If you’re a Hawaii local, chances you have someone in the family or know someone who makes a kick @ss Hawaiian Chili Pepper Jelly that they share, especially around the Holiday Season. For me that would be Mom.
If you read Liliha Bakery’s Yelp reviews, you’ll notice the unanimous menu item raved about by most folks who dine at their coffee shop is the Butter Roll, served with their famous “Nuclear” Jelly. Or “Atomic” Jelly. Or “Radioactive” Jelly, depending who you ask.
Liliha Bakery Butter Roll with “Nuclear” Jelly, a.k.a. “Atomic” Jelly”, a.k.a. “Radioactive” Jelly. Photo courtesy of of Jeni Mae M. on Yelp
I asked the girl working at the Nimitz bakery what the real name of their “Nuclear” Jelly is and she said it’s simply “Liliha Bakery Jelly”. She also confirmed that the flavoring ingredient is Raspberry, however if you ask me, I think it tastes more like Cherry, albeit in a VERY artificial way. My best description is that Liliha Bakery’s “Nuclear” Jelly taste like “Jelly-fied” Red Vines; nothing more, nothing less.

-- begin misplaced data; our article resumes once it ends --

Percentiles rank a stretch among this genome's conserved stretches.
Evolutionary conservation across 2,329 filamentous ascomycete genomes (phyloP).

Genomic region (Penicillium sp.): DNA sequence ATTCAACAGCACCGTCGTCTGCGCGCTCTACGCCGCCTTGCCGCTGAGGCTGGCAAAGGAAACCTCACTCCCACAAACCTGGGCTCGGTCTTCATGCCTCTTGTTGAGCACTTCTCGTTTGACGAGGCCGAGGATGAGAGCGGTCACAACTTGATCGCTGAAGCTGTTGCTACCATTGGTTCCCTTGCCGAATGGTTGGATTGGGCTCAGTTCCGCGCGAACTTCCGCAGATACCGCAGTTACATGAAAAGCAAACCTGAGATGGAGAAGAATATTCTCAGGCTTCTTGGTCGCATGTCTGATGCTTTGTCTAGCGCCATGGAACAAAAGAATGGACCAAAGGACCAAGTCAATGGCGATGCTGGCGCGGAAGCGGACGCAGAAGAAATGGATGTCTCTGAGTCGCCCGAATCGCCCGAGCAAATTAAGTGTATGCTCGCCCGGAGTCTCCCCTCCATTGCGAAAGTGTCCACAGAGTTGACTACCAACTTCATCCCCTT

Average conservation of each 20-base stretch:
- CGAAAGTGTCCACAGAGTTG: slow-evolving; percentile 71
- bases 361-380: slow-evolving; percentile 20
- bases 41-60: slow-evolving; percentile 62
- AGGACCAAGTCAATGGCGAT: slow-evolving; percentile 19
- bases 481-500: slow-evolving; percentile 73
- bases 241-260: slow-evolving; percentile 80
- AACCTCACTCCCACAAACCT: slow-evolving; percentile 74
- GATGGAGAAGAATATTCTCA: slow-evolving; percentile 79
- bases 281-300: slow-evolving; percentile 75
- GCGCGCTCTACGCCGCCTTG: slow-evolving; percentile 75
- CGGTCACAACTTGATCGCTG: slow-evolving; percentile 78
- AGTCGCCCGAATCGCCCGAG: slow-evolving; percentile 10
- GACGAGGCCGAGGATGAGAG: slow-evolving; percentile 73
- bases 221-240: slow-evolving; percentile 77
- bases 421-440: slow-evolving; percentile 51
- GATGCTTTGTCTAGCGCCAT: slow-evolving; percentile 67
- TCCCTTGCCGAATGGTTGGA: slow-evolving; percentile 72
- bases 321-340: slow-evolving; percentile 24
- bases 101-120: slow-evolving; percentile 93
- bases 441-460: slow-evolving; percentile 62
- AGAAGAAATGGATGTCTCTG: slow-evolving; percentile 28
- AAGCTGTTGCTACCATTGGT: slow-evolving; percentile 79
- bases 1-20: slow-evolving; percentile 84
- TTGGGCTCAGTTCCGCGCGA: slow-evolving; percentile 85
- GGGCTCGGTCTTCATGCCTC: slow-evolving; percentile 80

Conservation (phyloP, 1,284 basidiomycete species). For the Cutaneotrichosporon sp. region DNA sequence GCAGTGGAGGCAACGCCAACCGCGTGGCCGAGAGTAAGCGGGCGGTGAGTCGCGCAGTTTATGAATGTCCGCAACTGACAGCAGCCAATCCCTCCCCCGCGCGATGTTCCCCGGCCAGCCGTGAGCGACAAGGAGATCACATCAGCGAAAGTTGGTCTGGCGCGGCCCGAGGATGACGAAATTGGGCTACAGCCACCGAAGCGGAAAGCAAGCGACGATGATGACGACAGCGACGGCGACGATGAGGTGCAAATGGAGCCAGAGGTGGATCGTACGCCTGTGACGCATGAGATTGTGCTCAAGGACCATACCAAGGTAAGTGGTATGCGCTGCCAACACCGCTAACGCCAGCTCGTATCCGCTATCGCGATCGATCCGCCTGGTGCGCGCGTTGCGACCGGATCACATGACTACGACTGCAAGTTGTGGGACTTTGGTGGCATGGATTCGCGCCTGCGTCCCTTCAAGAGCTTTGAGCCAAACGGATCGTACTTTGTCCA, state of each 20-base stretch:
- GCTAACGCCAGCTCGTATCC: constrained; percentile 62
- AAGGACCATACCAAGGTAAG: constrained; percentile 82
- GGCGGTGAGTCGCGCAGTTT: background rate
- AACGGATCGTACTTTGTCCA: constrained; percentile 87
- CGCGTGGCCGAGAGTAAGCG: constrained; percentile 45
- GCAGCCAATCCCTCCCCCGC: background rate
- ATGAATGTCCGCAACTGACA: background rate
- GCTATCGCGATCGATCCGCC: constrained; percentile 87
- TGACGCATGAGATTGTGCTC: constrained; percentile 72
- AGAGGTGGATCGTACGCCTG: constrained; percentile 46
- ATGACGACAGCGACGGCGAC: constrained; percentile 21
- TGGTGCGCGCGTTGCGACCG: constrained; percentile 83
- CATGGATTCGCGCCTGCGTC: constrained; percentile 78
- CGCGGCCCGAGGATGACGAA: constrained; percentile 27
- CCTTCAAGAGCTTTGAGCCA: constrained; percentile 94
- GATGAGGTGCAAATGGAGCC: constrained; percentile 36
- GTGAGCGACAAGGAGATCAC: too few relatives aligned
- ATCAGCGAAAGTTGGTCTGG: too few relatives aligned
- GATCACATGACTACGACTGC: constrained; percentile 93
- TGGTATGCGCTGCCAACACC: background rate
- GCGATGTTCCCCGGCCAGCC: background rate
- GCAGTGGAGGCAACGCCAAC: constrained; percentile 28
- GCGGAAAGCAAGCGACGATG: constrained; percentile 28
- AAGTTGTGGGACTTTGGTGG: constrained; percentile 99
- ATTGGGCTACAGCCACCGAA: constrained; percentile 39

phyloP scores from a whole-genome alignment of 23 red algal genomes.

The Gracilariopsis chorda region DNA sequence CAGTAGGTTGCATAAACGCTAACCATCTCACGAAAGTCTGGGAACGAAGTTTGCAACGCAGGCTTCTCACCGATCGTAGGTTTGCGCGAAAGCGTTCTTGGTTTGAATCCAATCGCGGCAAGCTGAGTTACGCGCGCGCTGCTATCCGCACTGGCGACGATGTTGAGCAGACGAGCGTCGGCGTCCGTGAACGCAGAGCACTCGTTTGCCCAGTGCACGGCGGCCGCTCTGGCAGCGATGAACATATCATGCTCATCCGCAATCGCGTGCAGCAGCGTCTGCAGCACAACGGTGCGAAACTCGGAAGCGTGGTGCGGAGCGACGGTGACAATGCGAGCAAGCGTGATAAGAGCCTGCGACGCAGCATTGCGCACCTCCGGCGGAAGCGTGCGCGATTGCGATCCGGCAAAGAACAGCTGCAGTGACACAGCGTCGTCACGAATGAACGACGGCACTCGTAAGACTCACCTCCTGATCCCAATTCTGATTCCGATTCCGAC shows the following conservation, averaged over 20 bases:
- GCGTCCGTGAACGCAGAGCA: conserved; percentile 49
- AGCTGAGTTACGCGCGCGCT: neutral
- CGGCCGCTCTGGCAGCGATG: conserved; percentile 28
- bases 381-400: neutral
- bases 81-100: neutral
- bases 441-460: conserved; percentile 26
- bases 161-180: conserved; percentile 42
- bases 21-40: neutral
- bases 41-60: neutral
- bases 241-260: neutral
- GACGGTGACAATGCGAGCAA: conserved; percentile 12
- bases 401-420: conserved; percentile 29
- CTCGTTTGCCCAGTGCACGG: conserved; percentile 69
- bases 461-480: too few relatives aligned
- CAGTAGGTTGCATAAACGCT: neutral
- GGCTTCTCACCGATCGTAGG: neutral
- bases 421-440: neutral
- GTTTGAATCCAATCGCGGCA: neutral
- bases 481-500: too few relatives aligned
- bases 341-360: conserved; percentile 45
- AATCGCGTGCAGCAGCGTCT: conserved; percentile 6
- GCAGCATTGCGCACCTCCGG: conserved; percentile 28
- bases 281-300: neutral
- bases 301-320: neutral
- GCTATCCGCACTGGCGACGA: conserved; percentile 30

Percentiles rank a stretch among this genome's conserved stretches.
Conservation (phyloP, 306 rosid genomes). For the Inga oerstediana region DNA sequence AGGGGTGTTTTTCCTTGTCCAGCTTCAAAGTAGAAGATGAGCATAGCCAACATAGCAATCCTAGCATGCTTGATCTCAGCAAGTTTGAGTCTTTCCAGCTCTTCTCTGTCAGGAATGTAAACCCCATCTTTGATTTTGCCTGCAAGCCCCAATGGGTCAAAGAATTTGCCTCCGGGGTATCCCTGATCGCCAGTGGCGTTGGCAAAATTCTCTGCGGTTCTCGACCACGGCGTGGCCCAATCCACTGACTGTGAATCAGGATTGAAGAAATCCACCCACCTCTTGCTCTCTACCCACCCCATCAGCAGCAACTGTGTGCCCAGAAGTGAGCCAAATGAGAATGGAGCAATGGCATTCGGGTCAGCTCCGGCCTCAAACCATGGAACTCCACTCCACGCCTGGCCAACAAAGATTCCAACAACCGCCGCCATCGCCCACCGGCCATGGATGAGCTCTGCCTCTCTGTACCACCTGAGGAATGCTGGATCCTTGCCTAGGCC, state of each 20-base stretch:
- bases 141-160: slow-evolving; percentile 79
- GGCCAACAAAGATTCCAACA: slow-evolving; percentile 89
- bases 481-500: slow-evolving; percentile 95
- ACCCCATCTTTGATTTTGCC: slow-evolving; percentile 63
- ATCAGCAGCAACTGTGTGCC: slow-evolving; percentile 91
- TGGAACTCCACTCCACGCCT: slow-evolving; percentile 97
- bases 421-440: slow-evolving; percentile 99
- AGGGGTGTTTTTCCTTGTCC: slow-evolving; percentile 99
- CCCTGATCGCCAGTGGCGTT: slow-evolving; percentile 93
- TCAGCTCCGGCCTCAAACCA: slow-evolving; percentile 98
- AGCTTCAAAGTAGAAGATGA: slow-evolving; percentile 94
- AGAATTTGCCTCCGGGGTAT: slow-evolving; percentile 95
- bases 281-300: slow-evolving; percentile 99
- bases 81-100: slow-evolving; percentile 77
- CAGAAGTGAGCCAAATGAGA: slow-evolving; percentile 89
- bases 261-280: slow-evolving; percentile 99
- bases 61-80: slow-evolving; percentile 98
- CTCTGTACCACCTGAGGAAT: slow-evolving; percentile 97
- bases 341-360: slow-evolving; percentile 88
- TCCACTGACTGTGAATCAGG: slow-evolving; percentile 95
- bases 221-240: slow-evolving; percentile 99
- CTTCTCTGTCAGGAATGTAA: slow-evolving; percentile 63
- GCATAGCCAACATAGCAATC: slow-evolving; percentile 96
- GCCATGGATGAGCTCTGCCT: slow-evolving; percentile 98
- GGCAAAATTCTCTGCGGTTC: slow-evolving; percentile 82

Mom bottles her Hawaiian Chili Pepper Jelly in sterilized canning jars, which last a very long time in the refrigerator. I’ve had an unopened bottle last over a year and not go bad. The one I have here today is over 3 months “ripe” and still kickin’ okole!
Let’s take a look at the two with a single dollop each on separate little condiment dishes…
You can clearly see pieces of real Hawaiian Chili Pepper floating within that Jelly on the left, while Liliha Bakery’s artificially-flavored Raspberry “Nuclear” Jelly is just colored a very artificial looking luminescent red. Mom’s Hawaiian Chili Pepper Jelly has no food coloring at all; its amber hue is strictly from the red color of the peppers.
What exactly do Hawaiian Chili Peppers look like? Here you go….
Here’s a Hawaiian Chili Pepper Tree growing in mom’s backyard…
So what’s the back story behind the Hawaiian Chili Pepper? Well, legend has it that this handsome, powerful and akamai Luna named Pomaika’i discovered the tiny red hot pepper while on a Hokule’a voyage to Tahiti, and fell in love with it. So he brought it back to the Hawaiian Islands as a gift to King Kamehameha. The King was so pleased with what he officially named the Hawaiian Chili Pepper, that he granted Pomaika’i any beautiful single woman he desired in the kingdom. And the rest is history.
Nah, just kidding. That did sound pretty good, though! LOL!
By far, my favorite bread to serve with butter and jelly are English Muffins. LOVE THE STUFF! You-u-u-u not MY MUFFIN! Sorry, inside joke there. Anyhow, and when it comes to brands, Hawaii’s own Hawaii Star English Muffins are the best!